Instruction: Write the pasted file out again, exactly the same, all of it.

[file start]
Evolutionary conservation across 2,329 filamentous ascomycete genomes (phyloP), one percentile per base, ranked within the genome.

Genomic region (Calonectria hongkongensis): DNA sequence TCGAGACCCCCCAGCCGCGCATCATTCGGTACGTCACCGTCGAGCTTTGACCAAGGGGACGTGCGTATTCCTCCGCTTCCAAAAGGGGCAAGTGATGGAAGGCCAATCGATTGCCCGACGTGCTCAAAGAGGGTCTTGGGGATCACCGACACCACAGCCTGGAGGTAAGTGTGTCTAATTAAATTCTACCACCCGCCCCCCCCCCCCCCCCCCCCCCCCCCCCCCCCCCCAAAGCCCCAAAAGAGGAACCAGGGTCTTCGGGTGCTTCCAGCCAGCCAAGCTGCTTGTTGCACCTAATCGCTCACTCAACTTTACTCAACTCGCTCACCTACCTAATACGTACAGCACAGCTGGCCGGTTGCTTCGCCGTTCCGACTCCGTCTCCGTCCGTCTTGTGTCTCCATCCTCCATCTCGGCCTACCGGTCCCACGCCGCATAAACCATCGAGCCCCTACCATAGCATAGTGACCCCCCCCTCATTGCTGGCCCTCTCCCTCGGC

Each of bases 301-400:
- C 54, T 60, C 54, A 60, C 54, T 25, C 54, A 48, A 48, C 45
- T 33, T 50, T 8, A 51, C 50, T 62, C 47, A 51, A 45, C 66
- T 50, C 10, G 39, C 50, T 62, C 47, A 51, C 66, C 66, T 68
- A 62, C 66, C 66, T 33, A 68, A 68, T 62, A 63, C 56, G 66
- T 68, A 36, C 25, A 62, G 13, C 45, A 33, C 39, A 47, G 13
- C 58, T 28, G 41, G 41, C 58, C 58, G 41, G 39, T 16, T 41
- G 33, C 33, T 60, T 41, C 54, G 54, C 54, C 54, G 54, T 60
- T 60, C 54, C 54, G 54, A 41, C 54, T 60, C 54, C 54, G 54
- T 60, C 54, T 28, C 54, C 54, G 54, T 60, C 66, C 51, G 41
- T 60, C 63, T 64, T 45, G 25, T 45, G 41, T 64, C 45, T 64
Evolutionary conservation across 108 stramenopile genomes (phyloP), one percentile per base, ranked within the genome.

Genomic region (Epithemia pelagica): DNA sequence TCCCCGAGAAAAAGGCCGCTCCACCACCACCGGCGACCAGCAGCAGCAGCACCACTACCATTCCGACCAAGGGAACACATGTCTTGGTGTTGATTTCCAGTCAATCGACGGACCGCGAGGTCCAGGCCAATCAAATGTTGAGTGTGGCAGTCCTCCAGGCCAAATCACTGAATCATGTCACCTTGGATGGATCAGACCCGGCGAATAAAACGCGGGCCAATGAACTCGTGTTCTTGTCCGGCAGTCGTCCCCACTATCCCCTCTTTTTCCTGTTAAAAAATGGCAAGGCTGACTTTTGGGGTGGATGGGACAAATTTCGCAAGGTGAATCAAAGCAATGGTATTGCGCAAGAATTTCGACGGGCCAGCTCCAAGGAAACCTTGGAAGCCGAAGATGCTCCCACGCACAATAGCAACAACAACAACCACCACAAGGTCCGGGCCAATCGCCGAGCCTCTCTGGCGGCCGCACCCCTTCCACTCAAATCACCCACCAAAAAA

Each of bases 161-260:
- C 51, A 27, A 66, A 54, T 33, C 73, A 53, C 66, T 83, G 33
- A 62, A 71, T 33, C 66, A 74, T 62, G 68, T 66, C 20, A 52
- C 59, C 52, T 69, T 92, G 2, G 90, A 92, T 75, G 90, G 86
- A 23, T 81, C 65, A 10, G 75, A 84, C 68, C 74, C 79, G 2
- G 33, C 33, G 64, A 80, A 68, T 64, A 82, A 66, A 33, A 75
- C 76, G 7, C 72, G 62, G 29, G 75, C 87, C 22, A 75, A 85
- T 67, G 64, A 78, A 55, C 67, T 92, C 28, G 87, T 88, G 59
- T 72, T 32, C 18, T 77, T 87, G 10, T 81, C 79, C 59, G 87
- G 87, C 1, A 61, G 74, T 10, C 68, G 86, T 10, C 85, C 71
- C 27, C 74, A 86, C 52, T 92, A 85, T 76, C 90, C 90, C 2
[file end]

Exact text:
Evolutionary conservation across 2,329 filamentous ascomycete genomes (phyloP), one percentile per base, ranked within the genome.

Genomic region (Calonectria hongkongensis): DNA sequence TCGAGACCCCCCAGCCGCGCATCATTCGGTACGTCACCGTCGAGCTTTGACCAAGGGGACGTGCGTATTCCTCCGCTTCCAAAAGGGGCAAGTGATGGAAGGCCAATCGATTGCCCGACGTGCTCAAAGAGGGTCTTGGGGATCACCGACACCACAGCCTGGAGGTAAGTGTGTCTAATTAAATTCTACCACCCGCCCCCCCCCCCCCCCCCCCCCCCCCCCCCCCCCCCAAAGCCCCAAAAGAGGAACCAGGGTCTTCGGGTGCTTCCAGCCAGCCAAGCTGCTTGTTGCACCTAATCGCTCACTCAACTTTACTCAACTCGCTCACCTACCTAATACGTACAGCACAGCTGGCCGGTTGCTTCGCCGTTCCGACTCCGTCTCCGTCCGTCTTGTGTCTCCATCCTCCATCTCGGCCTACCGGTCCCACGCCGCATAAACCATCGAGCCCCTACCATAGCATAGTGACCCCCCCCTCATTGCTGGCCCTCTCCCTCGGC

Each of bases 301-400:
- C 54, T 60, C 54, A 60, C 54, T 25, C 54, A 48, A 48, C 45
- T 33, T 50, T 8, A 51, C 50, T 62, C 47, A 51, A 45, C 66
- T 50, C 10, G 39, C 50, T 62, C 47, A 51, C 66, C 66, T 68
- A 62, C 66, C 66, T 33, A 68, A 68, T 62, A 63, C 56, G 66
- T 68, A 36, C 25, A 62, G 13, C 45, A 33, C 39, A 47, G 13
- C 58, T 28, G 41, G 41, C 58, C 58, G 41, G 39, T 16, T 41
- G 33, C 33, T 60, T 41, C 54, G 54, C 54, C 54, G 54, T 60
- T 60, C 54, C 54, G 54, A 41, C 54, T 60, C 54, C 54, G 54
- T 60, C 54, T 28, C 54, C 54, G 54, T 60, C 66, C 51, G 41
- T 60, C 63, T 64, T 45, G 25, T 45, G 41, T 64, C 45, T 64
Evolutionary conservation across 108 stramenopile genomes (phyloP), one percentile per base, ranked within the genome.

Genomic region (Epithemia pelagica): DNA sequence TCCCCGAGAAAAAGGCCGCTCCACCACCACCGGCGACCAGCAGCAGCAGCACCACTACCATTCCGACCAAGGGAACACATGTCTTGGTGTTGATTTCCAGTCAATCGACGGACCGCGAGGTCCAGGCCAATCAAATGTTGAGTGTGGCAGTCCTCCAGGCCAAATCACTGAATCATGTCACCTTGGATGGATCAGACCCGGCGAATAAAACGCGGGCCAATGAACTCGTGTTCTTGTCCGGCAGTCGTCCCCACTATCCCCTCTTTTTCCTGTTAAAAAATGGCAAGGCTGACTTTTGGGGTGGATGGGACAAATTTCGCAAGGTGAATCAAAGCAATGGTATTGCGCAAGAATTTCGACGGGCCAGCTCCAAGGAAACCTTGGAAGCCGAAGATGCTCCCACGCACAATAGCAACAACAACAACCACCACAAGGTCCGGGCCAATCGCCGAGCCTCTCTGGCGGCCGCACCCCTTCCACTCAAATCACCCACCAAAAAA

Each of bases 161-260:
- C 51, A 27, A 66, A 54, T 33, C 73, A 53, C 66, T 83, G 33
- A 62, A 71, T 33, C 66, A 74, T 62, G 68, T 66, C 20, A 52
- C 59, C 52, T 69, T 92, G 2, G 90, A 92, T 75, G 90, G 86
- A 23, T 81, C 65, A 10, G 75, A 84, C 68, C 74, C 79, G 2
- G 33, C 33, G 64, A 80, A 68, T 64, A 82, A 66, A 33, A 75
- C 76, G 7, C 72, G 62, G 29, G 75, C 87, C 22, A 75, A 85
- T 67, G 64, A 78, A 55, C 67, T 92, C 28, G 87, T 88, G 59
- T 72, T 32, C 18, T 77, T 87, G 10, T 81, C 79, C 59, G 87
- G 87, C 1, A 61, G 74, T 10, C 68, G 86, T 10, C 85, C 71
- C 27, C 74, A 86, C 52, T 92, A 85, T 76, C 90, C 90, C 2